The F3 is Nikon’s top professional camera from the 1980s. I picked one up on ebay recently, mainly because of how absurdly inexpensive they’ve gotten. It was only a couple of years ago that they routinely sold for $500. But despite a resurgent interest in 35mm film equipment from some quarters, I was able to get this one for $130. A perfect little 50mm f/1.8 will set you back another $50 or so, or you can go the way I’m doing, and get top of the line lenses for completely absurd prices (this 180mm f/2.8 cost $127; similarly performing modern lenses cost ten times that).
On the minus side you’re going to be spending money buying and developing film. This runs about a dollar per every three or four shots. (Drop your film at any drugstore, and they’ll develop it and burn you a CD in an hour, which you can then load into your computer just like any digital camera.) Then there’s the matter of focusing, which if a big deal to adjust to if you’ve been shooting with digital cameras.
But as in the year with a Leica, this way of making pictures is revelatory. The F3 has aperture-priority automatic exposure, which means that you set the aperture on the lens, and the camera comes up with a shutter speed (of course you can also shoot in manual mode, where the shutter speed is just a recommendation). In other words, you have hands-on control of the basic elements of what the camera is doing. Same difference as driving a car with manual transmitting — it may not be easier, but it is better, in a way.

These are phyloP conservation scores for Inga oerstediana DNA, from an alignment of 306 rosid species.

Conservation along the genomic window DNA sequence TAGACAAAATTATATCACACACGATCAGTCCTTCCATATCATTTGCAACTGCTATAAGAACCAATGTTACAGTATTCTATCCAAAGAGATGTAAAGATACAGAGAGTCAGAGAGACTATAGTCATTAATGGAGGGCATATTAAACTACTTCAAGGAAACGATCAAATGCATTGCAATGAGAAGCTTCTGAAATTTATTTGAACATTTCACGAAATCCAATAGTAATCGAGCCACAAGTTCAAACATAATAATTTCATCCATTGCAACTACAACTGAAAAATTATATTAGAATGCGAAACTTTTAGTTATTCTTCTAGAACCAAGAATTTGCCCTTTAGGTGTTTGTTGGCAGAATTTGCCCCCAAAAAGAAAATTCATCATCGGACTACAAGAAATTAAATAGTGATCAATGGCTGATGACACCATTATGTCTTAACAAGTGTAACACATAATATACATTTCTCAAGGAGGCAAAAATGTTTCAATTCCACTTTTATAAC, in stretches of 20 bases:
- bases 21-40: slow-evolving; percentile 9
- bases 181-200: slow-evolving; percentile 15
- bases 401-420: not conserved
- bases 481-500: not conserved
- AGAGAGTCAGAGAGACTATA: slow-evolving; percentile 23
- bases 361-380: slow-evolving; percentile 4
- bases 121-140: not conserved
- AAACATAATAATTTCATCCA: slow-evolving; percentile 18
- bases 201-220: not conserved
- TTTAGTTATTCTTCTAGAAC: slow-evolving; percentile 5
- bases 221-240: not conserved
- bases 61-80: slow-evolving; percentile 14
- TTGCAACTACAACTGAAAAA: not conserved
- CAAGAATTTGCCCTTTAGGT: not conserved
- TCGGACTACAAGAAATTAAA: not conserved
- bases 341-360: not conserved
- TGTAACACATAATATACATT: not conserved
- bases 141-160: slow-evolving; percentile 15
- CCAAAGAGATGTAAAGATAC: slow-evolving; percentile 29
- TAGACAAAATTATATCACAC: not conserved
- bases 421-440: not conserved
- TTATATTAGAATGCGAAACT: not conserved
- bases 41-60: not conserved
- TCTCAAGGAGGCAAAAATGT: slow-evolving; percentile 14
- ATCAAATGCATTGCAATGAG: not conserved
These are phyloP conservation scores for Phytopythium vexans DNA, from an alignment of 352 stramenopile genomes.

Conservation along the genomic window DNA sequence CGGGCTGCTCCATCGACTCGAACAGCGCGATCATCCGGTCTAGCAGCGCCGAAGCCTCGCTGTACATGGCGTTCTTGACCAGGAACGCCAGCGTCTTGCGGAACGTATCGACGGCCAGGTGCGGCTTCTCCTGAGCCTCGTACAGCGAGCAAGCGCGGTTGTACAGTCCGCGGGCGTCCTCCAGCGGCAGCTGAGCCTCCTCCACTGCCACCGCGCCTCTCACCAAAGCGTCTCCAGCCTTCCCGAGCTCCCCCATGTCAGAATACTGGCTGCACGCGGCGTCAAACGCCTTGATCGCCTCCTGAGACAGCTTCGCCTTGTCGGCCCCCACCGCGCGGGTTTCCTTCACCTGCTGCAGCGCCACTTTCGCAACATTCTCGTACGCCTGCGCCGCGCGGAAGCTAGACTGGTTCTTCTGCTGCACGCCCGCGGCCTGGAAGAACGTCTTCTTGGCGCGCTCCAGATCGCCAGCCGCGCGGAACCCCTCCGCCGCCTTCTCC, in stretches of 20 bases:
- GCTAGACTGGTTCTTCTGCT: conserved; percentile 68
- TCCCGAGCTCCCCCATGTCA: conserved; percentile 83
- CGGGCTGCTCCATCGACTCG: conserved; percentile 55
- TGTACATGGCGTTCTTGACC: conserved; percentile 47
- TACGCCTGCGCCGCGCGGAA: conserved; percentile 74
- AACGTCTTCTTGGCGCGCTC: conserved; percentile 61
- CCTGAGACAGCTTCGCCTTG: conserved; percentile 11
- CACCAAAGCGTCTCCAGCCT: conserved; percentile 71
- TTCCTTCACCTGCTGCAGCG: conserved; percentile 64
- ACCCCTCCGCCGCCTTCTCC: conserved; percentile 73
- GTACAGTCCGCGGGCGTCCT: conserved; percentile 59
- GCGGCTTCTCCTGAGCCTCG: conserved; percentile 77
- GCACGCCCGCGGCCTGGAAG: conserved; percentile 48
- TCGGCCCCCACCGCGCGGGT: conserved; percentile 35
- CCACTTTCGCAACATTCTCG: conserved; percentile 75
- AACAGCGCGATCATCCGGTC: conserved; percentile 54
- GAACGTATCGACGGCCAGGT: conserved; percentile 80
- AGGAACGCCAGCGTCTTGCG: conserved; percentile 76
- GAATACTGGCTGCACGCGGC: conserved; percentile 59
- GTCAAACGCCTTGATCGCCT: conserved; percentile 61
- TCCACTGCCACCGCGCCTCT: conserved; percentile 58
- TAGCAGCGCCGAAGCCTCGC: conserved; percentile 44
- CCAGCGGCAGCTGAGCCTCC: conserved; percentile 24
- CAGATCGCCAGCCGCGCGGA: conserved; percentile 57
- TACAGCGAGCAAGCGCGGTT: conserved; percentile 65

The other big benefit is the pleasure of using something that is the best of its kind. You can see that my F3 is pretty well beat up, yet it works more solidly then any of my digital cameras. Then there’s the magical quality of film images. Even scanned and seen on screen, there is something unmistakeably analog and delicious about them.